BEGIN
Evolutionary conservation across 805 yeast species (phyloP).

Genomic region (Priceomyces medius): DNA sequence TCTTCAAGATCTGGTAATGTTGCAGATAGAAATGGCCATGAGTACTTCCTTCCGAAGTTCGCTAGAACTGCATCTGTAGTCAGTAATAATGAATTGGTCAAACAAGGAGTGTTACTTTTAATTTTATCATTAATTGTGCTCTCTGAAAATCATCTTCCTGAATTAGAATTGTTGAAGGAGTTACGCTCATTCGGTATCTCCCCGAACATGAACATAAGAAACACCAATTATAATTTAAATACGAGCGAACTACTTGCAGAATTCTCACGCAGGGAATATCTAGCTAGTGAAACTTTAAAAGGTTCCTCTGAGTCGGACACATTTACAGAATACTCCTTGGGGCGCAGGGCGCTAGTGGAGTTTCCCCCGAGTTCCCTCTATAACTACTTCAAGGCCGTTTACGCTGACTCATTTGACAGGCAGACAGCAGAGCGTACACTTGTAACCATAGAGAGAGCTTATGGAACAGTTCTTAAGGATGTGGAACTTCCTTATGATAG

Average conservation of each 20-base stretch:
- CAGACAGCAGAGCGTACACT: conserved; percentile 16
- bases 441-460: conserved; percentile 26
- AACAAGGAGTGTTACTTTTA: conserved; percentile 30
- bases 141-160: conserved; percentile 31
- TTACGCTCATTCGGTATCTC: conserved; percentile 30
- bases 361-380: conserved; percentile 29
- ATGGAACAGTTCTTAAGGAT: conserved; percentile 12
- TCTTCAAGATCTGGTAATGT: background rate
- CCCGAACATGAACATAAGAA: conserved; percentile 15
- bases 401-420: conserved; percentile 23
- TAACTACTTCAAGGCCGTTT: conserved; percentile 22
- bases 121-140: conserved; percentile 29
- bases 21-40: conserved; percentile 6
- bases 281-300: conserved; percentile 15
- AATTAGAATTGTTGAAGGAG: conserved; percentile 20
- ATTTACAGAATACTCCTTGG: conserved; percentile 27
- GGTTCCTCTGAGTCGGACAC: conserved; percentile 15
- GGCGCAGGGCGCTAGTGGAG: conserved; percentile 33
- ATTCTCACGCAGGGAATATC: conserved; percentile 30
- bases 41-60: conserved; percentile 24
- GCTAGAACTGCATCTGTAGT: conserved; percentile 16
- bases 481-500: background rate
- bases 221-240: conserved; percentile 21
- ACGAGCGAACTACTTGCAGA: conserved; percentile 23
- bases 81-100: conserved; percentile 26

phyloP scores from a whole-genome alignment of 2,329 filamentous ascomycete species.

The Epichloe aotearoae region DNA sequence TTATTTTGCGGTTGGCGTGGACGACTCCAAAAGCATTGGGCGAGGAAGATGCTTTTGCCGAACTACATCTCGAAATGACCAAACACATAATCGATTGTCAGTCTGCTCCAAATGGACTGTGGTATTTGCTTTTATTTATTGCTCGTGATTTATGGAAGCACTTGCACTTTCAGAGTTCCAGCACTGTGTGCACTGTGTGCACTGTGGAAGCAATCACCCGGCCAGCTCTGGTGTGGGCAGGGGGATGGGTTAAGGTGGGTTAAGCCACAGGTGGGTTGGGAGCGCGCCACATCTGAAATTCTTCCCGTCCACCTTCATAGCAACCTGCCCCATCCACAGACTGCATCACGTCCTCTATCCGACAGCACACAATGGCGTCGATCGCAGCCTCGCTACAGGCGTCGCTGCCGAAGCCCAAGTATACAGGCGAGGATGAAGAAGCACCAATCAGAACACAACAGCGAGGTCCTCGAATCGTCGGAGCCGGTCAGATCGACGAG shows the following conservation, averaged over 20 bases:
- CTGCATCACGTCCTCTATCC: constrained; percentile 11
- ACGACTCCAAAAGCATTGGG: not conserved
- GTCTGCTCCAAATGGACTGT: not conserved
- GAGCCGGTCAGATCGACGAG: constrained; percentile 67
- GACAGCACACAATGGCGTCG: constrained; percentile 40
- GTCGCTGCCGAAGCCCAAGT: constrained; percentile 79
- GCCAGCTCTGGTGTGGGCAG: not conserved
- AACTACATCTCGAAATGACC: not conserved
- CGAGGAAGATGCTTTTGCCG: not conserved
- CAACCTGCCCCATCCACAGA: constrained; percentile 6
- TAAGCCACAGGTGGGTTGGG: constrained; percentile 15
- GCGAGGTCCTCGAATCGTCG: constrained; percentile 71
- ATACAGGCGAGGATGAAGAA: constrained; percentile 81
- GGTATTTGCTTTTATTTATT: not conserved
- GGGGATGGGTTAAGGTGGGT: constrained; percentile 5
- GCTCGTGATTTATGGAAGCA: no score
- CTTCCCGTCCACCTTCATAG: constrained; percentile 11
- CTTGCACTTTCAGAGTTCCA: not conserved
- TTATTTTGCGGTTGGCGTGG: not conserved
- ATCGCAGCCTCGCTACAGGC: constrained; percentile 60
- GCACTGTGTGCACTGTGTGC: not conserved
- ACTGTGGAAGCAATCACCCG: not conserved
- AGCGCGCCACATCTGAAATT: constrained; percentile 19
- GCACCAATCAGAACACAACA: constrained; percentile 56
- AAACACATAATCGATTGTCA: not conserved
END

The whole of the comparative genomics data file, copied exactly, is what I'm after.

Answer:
Evolutionary conservation across 805 yeast species (phyloP).

Genomic region (Priceomyces medius): DNA sequence TCTTCAAGATCTGGTAATGTTGCAGATAGAAATGGCCATGAGTACTTCCTTCCGAAGTTCGCTAGAACTGCATCTGTAGTCAGTAATAATGAATTGGTCAAACAAGGAGTGTTACTTTTAATTTTATCATTAATTGTGCTCTCTGAAAATCATCTTCCTGAATTAGAATTGTTGAAGGAGTTACGCTCATTCGGTATCTCCCCGAACATGAACATAAGAAACACCAATTATAATTTAAATACGAGCGAACTACTTGCAGAATTCTCACGCAGGGAATATCTAGCTAGTGAAACTTTAAAAGGTTCCTCTGAGTCGGACACATTTACAGAATACTCCTTGGGGCGCAGGGCGCTAGTGGAGTTTCCCCCGAGTTCCCTCTATAACTACTTCAAGGCCGTTTACGCTGACTCATTTGACAGGCAGACAGCAGAGCGTACACTTGTAACCATAGAGAGAGCTTATGGAACAGTTCTTAAGGATGTGGAACTTCCTTATGATAG

Average conservation of each 20-base stretch:
- CAGACAGCAGAGCGTACACT: conserved; percentile 16
- bases 441-460: conserved; percentile 26
- AACAAGGAGTGTTACTTTTA: conserved; percentile 30
- bases 141-160: conserved; percentile 31
- TTACGCTCATTCGGTATCTC: conserved; percentile 30
- bases 361-380: conserved; percentile 29
- ATGGAACAGTTCTTAAGGAT: conserved; percentile 12
- TCTTCAAGATCTGGTAATGT: background rate
- CCCGAACATGAACATAAGAA: conserved; percentile 15
- bases 401-420: conserved; percentile 23
- TAACTACTTCAAGGCCGTTT: conserved; percentile 22
- bases 121-140: conserved; percentile 29
- bases 21-40: conserved; percentile 6
- bases 281-300: conserved; percentile 15
- AATTAGAATTGTTGAAGGAG: conserved; percentile 20
- ATTTACAGAATACTCCTTGG: conserved; percentile 27
- GGTTCCTCTGAGTCGGACAC: conserved; percentile 15
- GGCGCAGGGCGCTAGTGGAG: conserved; percentile 33
- ATTCTCACGCAGGGAATATC: conserved; percentile 30
- bases 41-60: conserved; percentile 24
- GCTAGAACTGCATCTGTAGT: conserved; percentile 16
- bases 481-500: background rate
- bases 221-240: conserved; percentile 21
- ACGAGCGAACTACTTGCAGA: conserved; percentile 23
- bases 81-100: conserved; percentile 26

phyloP scores from a whole-genome alignment of 2,329 filamentous ascomycete species.

The Epichloe aotearoae region DNA sequence TTATTTTGCGGTTGGCGTGGACGACTCCAAAAGCATTGGGCGAGGAAGATGCTTTTGCCGAACTACATCTCGAAATGACCAAACACATAATCGATTGTCAGTCTGCTCCAAATGGACTGTGGTATTTGCTTTTATTTATTGCTCGTGATTTATGGAAGCACTTGCACTTTCAGAGTTCCAGCACTGTGTGCACTGTGTGCACTGTGGAAGCAATCACCCGGCCAGCTCTGGTGTGGGCAGGGGGATGGGTTAAGGTGGGTTAAGCCACAGGTGGGTTGGGAGCGCGCCACATCTGAAATTCTTCCCGTCCACCTTCATAGCAACCTGCCCCATCCACAGACTGCATCACGTCCTCTATCCGACAGCACACAATGGCGTCGATCGCAGCCTCGCTACAGGCGTCGCTGCCGAAGCCCAAGTATACAGGCGAGGATGAAGAAGCACCAATCAGAACACAACAGCGAGGTCCTCGAATCGTCGGAGCCGGTCAGATCGACGAG shows the following conservation, averaged over 20 bases:
- CTGCATCACGTCCTCTATCC: constrained; percentile 11
- ACGACTCCAAAAGCATTGGG: not conserved
- GTCTGCTCCAAATGGACTGT: not conserved
- GAGCCGGTCAGATCGACGAG: constrained; percentile 67
- GACAGCACACAATGGCGTCG: constrained; percentile 40
- GTCGCTGCCGAAGCCCAAGT: constrained; percentile 79
- GCCAGCTCTGGTGTGGGCAG: not conserved
- AACTACATCTCGAAATGACC: not conserved
- CGAGGAAGATGCTTTTGCCG: not conserved
- CAACCTGCCCCATCCACAGA: constrained; percentile 6
- TAAGCCACAGGTGGGTTGGG: constrained; percentile 15
- GCGAGGTCCTCGAATCGTCG: constrained; percentile 71
- ATACAGGCGAGGATGAAGAA: constrained; percentile 81
- GGTATTTGCTTTTATTTATT: not conserved
- GGGGATGGGTTAAGGTGGGT: constrained; percentile 5
- GCTCGTGATTTATGGAAGCA: no score
- CTTCCCGTCCACCTTCATAG: constrained; percentile 11
- CTTGCACTTTCAGAGTTCCA: not conserved
- TTATTTTGCGGTTGGCGTGG: not conserved
- ATCGCAGCCTCGCTACAGGC: constrained; percentile 60
- GCACTGTGTGCACTGTGTGC: not conserved
- ACTGTGGAAGCAATCACCCG: not conserved
- AGCGCGCCACATCTGAAATT: constrained; percentile 19
- GCACCAATCAGAACACAACA: constrained; percentile 56
- AAACACATAATCGATTGTCA: not conserved